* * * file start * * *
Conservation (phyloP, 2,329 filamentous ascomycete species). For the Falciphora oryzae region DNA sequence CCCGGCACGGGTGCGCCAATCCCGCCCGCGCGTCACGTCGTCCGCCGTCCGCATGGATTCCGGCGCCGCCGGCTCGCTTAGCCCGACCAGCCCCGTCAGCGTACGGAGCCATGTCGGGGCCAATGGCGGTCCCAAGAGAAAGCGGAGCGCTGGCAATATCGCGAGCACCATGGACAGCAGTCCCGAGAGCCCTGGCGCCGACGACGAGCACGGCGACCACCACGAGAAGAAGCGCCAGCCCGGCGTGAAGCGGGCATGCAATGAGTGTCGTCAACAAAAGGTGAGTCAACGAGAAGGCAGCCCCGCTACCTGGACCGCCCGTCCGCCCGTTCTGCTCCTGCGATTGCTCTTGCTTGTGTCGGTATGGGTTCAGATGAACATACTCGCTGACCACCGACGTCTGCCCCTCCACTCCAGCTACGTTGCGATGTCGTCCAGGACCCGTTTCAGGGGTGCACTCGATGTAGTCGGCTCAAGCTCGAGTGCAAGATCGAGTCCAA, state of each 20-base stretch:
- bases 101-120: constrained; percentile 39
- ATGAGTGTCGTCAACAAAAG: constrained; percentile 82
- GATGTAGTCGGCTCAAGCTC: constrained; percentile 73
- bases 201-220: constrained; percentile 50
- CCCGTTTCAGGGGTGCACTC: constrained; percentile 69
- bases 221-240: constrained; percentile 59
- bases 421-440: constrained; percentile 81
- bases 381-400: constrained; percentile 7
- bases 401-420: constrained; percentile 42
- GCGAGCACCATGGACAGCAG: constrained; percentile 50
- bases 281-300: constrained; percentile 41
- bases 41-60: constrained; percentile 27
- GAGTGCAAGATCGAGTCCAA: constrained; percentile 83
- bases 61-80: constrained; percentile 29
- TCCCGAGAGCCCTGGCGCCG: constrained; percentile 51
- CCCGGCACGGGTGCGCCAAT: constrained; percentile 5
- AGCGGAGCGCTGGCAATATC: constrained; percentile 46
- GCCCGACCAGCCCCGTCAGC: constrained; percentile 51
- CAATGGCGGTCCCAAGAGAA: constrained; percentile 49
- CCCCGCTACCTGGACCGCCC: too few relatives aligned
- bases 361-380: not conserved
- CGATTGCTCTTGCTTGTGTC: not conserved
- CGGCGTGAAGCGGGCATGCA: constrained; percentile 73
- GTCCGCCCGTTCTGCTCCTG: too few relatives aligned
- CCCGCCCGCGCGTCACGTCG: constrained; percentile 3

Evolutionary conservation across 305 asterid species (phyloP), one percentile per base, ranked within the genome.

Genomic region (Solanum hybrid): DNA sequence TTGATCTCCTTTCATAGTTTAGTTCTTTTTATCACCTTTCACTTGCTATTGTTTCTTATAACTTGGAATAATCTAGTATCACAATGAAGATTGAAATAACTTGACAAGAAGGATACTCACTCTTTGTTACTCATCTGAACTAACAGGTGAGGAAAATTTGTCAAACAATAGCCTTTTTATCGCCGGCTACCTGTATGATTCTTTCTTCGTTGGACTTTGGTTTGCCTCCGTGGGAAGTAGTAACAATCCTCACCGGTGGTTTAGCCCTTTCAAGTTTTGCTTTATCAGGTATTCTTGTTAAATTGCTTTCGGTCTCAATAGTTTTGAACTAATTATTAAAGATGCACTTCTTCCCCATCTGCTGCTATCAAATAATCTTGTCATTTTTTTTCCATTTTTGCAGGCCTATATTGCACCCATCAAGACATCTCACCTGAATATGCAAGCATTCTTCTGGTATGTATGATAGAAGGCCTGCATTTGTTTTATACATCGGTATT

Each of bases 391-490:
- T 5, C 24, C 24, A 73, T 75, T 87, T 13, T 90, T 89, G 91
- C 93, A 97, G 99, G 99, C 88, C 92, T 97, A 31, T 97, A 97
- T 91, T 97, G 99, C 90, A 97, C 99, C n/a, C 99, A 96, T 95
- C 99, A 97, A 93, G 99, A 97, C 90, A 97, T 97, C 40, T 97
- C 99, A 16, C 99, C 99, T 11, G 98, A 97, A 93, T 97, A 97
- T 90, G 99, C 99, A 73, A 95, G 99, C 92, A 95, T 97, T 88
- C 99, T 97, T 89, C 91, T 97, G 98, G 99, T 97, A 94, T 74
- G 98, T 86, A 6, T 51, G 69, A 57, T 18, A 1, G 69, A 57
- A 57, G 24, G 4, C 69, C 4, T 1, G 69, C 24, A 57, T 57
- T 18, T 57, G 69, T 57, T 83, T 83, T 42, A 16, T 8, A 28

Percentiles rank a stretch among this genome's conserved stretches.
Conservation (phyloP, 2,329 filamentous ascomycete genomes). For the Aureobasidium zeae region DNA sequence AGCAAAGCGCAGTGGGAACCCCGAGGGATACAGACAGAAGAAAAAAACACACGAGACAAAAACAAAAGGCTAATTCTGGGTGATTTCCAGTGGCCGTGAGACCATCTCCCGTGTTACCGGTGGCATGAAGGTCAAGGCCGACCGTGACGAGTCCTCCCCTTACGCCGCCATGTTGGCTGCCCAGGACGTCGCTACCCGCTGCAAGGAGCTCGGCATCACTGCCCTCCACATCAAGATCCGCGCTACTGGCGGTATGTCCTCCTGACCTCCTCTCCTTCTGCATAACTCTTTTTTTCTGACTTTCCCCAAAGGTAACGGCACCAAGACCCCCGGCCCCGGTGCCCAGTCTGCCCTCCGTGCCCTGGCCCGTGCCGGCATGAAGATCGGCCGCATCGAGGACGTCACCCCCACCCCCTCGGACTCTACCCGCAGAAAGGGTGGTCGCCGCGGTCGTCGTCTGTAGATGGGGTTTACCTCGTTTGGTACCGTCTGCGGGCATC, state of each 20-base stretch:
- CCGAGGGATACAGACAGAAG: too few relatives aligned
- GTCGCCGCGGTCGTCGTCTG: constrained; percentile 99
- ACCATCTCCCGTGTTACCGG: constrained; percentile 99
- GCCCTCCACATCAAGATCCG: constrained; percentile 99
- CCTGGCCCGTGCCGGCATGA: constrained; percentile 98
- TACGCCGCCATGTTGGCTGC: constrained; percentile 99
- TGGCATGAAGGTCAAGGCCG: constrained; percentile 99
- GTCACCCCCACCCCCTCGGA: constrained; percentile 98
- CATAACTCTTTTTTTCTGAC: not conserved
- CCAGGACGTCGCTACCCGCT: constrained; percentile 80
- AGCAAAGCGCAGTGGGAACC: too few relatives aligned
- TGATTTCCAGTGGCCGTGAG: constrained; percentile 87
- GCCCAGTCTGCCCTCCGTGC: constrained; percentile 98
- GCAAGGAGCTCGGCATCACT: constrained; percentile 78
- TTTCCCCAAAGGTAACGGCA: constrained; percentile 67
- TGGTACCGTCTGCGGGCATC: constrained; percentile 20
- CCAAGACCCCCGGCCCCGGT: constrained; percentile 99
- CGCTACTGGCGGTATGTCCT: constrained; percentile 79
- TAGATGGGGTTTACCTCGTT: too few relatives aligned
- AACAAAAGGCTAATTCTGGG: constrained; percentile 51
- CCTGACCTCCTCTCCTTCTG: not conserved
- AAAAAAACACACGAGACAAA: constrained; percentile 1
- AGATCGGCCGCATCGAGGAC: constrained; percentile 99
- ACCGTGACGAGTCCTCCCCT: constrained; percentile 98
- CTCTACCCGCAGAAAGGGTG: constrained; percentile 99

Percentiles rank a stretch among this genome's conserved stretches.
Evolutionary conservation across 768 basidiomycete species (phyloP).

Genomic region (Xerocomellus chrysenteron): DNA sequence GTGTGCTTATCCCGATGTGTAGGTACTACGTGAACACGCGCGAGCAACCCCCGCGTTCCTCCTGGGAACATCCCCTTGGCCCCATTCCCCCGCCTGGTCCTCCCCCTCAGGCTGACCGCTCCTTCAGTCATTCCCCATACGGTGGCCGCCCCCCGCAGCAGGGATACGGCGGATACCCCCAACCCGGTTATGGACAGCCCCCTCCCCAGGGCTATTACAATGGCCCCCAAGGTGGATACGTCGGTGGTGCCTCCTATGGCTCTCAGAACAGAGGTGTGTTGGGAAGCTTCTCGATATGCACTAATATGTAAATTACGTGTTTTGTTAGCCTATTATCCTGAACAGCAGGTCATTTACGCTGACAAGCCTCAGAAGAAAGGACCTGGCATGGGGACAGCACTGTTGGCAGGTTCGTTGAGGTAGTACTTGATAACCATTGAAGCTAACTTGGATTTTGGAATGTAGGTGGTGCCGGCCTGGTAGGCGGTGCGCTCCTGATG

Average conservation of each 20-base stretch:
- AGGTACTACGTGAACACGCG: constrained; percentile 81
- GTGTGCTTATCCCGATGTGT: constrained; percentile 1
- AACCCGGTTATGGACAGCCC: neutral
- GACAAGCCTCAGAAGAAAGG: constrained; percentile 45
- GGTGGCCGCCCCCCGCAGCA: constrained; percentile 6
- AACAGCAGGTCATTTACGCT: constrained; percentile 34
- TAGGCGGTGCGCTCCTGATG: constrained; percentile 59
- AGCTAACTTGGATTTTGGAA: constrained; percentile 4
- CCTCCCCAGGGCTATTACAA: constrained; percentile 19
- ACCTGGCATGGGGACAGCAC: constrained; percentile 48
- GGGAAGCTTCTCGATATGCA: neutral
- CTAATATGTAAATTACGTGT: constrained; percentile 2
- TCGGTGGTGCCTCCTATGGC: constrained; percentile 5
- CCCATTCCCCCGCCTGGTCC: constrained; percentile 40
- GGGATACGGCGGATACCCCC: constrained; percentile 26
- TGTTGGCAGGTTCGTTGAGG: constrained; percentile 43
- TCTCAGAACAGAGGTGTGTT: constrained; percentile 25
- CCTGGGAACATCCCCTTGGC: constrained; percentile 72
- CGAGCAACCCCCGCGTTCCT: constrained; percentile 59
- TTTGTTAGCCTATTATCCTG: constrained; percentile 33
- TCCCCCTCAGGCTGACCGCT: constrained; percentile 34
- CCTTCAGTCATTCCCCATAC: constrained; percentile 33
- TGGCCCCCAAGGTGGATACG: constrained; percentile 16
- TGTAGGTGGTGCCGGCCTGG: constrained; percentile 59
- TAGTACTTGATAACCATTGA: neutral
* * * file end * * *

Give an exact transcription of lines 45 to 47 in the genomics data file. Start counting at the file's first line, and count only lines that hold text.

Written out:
- GCCCTCCACATCAAGATCCG: constrained; percentile 99
- CCTGGCCCGTGCCGGCATGA: constrained; percentile 98
- TACGCCGCCATGTTGGCTGC: constrained; percentile 99